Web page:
“I’m starting to wonder if I’m the only one of my friends without fake boobs.”
This hot weather has meant more pool time with my nearest and dearest. And the more I see my network in swimmers, the more I die, because they are looking smashing and I’m getting the feeling that something’s changed.
I think I’m the only one who didn’t bring an extra pair of ‘floaties’ to the party.
I hadn’t invited my friends, the ‘twins’.
Enough innuendo (despite having another hilarious line about puppies…): I have a feeling I’m the only one of my friends without fake boobs.
Let’s get this straight – I’m all about choice. If you want them, you’ve researched your options and you’re comfy, go for it. More power and convenient options at Bras N Things to you
I’m just wondering when it transitioned from knowing a few who chose to supersize, to everyone except me? Well, that’s what it feels like.
According to my poolside research, it was a post-children decision for one friend who had “given her body” to her three kids and wanted “something back” for herself.
It was “tough to fit into the budget” but she’d “never been happier”. Although stoked, it’s not something she openly tells people. Her opinion was that if someone asked she might disclose, but generally its no-one else’s business.
Another friend was desperate for a boob job for most of her ’20s; it was something she “always felt self-conscious about.”
She got a second job to pay for them and even had a ‘Boobie bye-bye’ party to celebrate the last day of being au naturel. She was loud and proud about her decision, I admired her for that.
I was floored when one friend said she went overseas for her new set as “it was so much cheaper”.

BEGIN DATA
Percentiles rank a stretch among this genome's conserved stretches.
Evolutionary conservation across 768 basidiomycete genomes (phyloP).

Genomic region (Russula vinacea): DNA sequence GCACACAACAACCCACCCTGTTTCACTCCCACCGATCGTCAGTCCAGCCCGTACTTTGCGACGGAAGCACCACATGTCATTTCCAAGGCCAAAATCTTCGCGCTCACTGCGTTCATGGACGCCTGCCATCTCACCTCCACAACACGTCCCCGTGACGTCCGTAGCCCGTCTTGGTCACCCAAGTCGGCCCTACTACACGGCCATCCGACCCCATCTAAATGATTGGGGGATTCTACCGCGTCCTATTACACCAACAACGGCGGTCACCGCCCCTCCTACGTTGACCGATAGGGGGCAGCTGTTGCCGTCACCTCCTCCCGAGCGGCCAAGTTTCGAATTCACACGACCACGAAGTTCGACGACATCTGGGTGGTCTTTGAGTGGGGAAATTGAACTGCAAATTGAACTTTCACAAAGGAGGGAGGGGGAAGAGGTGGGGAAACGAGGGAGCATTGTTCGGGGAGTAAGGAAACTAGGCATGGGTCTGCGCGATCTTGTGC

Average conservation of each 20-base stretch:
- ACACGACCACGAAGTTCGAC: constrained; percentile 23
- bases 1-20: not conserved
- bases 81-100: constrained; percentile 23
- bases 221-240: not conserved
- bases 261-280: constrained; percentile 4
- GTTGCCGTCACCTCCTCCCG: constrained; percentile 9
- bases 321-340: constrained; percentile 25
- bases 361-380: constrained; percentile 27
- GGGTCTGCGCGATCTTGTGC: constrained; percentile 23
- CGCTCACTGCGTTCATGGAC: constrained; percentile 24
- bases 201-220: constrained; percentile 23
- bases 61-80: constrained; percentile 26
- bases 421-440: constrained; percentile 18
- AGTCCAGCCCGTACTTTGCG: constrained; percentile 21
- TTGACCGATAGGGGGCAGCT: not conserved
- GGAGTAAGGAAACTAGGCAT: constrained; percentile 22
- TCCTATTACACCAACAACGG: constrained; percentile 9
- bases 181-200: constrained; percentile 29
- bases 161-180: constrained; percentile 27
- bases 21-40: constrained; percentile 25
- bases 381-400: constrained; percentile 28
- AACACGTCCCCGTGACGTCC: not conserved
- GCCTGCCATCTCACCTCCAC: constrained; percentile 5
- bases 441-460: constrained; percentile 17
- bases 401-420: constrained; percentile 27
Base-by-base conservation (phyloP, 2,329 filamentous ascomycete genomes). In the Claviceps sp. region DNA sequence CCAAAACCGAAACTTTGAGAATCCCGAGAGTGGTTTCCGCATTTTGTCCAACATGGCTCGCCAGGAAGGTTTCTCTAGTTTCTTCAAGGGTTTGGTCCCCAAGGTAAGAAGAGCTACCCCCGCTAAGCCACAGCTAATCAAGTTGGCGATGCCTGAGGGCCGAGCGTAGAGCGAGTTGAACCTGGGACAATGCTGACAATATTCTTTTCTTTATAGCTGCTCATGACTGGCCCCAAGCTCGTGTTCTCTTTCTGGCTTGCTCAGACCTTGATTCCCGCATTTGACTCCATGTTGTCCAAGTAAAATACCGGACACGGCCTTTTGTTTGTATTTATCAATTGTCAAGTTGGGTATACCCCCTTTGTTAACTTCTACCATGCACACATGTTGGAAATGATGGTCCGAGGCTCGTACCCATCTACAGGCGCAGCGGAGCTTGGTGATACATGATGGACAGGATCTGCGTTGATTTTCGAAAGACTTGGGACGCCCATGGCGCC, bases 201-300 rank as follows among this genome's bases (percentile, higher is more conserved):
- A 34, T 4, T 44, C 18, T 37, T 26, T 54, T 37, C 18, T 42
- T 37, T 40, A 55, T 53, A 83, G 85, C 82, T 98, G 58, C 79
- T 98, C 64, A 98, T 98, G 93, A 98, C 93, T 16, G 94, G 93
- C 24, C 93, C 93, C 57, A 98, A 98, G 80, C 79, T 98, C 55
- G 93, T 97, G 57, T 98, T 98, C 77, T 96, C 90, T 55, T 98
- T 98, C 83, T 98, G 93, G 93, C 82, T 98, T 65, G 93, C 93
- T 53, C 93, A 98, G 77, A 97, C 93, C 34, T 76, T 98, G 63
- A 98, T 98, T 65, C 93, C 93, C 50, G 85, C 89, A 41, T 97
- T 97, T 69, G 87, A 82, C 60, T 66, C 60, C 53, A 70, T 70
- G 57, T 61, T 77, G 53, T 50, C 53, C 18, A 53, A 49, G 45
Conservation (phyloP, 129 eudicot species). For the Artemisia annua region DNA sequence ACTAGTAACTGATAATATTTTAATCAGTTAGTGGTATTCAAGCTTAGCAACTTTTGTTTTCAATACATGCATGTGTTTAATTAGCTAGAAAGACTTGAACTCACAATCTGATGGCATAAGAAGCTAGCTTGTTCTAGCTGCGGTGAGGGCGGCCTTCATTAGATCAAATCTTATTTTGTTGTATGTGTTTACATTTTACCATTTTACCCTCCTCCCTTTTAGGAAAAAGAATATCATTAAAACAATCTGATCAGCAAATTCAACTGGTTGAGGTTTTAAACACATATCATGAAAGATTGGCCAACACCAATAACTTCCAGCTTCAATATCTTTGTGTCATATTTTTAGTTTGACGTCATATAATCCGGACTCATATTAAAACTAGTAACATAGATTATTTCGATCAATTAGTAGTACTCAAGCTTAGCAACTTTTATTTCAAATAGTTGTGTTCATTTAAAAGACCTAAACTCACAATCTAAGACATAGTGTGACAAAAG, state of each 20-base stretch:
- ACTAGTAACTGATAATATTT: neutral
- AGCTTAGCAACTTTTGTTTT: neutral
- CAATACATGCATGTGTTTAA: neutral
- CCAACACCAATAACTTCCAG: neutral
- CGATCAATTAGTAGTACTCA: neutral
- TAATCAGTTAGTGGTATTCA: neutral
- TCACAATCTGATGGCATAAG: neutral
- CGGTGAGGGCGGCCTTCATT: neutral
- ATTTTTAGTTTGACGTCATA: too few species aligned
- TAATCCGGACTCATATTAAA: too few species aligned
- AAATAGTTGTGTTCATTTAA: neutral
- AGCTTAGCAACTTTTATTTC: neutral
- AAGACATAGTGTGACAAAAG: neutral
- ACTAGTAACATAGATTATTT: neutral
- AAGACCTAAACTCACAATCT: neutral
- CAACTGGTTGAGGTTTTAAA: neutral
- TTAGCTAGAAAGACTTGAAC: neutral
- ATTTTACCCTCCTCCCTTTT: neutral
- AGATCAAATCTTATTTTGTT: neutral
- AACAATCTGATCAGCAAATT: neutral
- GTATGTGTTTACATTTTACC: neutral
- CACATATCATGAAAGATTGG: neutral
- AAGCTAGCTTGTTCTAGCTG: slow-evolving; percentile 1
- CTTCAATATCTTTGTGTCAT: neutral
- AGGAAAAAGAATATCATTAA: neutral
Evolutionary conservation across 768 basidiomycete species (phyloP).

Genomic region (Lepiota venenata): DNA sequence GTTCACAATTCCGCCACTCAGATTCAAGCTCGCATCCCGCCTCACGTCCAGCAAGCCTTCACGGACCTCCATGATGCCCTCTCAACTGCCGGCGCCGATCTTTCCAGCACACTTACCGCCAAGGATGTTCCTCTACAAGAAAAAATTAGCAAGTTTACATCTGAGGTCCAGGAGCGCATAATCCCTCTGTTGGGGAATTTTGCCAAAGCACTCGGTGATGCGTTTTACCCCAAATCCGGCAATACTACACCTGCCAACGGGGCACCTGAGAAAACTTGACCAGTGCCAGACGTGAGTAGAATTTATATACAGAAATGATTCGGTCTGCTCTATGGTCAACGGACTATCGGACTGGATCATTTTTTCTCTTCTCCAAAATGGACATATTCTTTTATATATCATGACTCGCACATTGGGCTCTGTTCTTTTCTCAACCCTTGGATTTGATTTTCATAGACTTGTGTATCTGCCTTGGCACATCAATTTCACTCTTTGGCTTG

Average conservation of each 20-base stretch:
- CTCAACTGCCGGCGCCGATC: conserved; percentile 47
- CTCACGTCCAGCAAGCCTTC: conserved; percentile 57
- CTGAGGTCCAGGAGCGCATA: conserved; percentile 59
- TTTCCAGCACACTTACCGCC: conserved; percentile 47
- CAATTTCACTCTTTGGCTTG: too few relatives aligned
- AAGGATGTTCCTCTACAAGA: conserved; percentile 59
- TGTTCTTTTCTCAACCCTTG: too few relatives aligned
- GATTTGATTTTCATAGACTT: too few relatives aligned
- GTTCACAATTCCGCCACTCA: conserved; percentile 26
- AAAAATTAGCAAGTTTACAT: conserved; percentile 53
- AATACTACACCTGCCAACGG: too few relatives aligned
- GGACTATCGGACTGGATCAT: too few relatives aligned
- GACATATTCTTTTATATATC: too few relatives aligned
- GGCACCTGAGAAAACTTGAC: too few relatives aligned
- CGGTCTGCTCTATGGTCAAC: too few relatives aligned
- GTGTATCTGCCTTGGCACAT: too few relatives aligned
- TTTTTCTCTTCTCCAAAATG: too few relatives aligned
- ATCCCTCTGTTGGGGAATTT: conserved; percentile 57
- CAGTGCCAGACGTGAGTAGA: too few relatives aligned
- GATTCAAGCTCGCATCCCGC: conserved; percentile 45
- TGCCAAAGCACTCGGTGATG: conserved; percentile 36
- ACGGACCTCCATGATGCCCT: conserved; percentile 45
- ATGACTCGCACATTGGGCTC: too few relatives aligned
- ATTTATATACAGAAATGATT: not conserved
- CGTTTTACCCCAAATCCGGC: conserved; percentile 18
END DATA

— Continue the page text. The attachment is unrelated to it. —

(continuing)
Something about a ‘sale’ and cosmetic surgery doesn’t sit well with me, but she was confident she researched thoroughly and just tied in a ‘nip and tuck’ with her holiday. She returned home with more than a huge smile and a tan.
Stretching my research beyond the poolside chatter, experts say cosmetic surgery has never been more popular, but that’s hard to gauge here in Oz.
The Australian Society of Plastic Surgeons says no-one knows exactly how much cosmetic surgery is being performed in Australia, as national statistics for the industry are not collected yet.
Most cosmetic surgery is elective and not covered by Medicare, and therefore is hard to track.
If my poolside survey of a niche select group is even near the ballpark and cosmetic surgery is becoming more and more popular, my advice is: be smart about it.
All the chicks I know hit ‘refresh’ for different reasons. But they were all united by one thing – they knew unequivocally what they wanted.
It’s more than just altering your body; they waded through budgeting for it and mentally preparing themselves for the reaction of others. And it’s not as easy as the cosmetic apps make it seem.